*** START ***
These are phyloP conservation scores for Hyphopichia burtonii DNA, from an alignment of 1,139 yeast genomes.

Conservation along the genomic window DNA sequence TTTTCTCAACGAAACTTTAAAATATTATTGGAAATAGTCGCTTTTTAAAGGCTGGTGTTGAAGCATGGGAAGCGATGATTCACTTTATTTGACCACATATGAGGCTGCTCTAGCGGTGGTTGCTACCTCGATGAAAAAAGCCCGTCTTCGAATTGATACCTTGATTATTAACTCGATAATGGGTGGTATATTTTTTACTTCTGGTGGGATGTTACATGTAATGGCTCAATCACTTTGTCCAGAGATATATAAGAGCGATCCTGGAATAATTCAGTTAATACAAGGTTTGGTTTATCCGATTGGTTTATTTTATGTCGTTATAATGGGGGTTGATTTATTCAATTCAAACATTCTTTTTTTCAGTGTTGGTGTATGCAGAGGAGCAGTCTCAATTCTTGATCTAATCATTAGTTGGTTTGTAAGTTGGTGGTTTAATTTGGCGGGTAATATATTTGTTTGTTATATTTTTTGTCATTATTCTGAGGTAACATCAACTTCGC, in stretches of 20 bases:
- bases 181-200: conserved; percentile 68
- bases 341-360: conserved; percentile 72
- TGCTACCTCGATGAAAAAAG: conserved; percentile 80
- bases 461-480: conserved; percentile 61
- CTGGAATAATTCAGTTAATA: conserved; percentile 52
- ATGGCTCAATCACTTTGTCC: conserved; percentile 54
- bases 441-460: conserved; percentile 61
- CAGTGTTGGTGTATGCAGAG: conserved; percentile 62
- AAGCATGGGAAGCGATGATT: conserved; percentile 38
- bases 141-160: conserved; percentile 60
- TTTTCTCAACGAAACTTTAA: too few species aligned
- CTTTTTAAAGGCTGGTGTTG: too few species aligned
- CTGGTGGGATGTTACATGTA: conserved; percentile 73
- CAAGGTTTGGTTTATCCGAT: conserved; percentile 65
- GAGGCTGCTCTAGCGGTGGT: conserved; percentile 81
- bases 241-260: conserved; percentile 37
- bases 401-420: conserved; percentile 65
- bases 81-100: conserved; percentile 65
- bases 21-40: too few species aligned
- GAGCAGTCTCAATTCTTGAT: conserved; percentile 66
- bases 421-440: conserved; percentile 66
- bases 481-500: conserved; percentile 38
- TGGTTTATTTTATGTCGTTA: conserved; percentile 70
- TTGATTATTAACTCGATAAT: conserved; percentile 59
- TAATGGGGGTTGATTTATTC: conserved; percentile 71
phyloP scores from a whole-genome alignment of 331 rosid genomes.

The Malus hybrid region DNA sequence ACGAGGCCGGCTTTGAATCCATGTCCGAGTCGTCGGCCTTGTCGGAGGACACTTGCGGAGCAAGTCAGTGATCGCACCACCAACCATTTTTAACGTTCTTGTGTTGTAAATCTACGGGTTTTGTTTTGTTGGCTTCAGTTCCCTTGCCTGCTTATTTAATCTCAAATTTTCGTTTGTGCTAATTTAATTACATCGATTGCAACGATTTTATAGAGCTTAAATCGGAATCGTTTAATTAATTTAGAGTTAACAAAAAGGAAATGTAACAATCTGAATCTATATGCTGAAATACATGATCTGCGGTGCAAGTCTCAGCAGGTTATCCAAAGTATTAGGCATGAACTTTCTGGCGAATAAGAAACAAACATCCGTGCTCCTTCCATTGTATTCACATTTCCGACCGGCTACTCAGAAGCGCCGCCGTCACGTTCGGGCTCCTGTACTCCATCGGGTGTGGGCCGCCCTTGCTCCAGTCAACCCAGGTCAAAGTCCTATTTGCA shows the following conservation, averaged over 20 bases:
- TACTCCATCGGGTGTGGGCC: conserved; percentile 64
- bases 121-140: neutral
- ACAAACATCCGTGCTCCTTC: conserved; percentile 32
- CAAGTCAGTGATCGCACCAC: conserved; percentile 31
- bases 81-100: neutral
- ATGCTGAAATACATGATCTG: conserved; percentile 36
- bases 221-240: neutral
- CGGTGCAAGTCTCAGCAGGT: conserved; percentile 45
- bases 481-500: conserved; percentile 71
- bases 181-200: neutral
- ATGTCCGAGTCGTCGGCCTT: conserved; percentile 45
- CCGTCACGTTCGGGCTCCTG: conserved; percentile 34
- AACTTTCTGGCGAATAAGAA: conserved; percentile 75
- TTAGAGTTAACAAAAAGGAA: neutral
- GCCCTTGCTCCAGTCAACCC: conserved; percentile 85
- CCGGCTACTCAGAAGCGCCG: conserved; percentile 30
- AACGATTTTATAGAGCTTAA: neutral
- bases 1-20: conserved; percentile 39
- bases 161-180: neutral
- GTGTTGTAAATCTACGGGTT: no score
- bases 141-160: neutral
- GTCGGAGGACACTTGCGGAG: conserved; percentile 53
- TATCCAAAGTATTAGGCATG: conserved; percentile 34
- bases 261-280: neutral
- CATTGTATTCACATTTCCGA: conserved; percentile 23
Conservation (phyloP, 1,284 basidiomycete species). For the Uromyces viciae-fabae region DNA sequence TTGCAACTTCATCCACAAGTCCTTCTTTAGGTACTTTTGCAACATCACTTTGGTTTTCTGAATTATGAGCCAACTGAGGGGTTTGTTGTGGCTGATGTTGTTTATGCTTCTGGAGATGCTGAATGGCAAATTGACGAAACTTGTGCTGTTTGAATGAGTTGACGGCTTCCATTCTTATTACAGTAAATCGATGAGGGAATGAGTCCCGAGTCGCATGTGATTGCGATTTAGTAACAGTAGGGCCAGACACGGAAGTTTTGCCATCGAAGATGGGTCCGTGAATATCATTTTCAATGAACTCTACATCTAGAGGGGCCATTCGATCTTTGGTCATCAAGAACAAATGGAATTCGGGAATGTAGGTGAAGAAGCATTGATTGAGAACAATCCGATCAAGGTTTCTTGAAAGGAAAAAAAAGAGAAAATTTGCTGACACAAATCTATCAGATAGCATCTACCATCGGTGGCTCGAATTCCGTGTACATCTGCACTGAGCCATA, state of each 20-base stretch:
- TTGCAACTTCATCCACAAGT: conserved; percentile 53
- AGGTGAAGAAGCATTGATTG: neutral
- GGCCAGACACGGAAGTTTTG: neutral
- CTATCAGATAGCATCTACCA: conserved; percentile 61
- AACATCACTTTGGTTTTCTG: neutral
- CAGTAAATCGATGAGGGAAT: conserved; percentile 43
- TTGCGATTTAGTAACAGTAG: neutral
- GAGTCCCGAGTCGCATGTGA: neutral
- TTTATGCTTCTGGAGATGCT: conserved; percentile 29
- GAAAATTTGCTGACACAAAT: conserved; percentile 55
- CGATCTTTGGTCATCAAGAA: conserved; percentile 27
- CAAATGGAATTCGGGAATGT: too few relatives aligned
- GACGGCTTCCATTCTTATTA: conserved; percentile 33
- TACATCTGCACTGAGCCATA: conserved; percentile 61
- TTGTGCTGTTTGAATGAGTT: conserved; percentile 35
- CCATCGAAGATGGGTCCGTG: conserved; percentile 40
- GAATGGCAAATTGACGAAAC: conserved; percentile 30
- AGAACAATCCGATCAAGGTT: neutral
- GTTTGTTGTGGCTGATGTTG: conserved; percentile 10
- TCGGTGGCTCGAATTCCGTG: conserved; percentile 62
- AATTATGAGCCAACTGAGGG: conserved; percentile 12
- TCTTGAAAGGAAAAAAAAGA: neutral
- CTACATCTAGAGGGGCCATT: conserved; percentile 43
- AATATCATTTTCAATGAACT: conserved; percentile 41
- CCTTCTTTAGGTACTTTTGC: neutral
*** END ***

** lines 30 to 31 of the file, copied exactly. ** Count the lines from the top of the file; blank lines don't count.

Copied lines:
- TACTCCATCGGGTGTGGGCC: conserved; percentile 64
- bases 121-140: neutral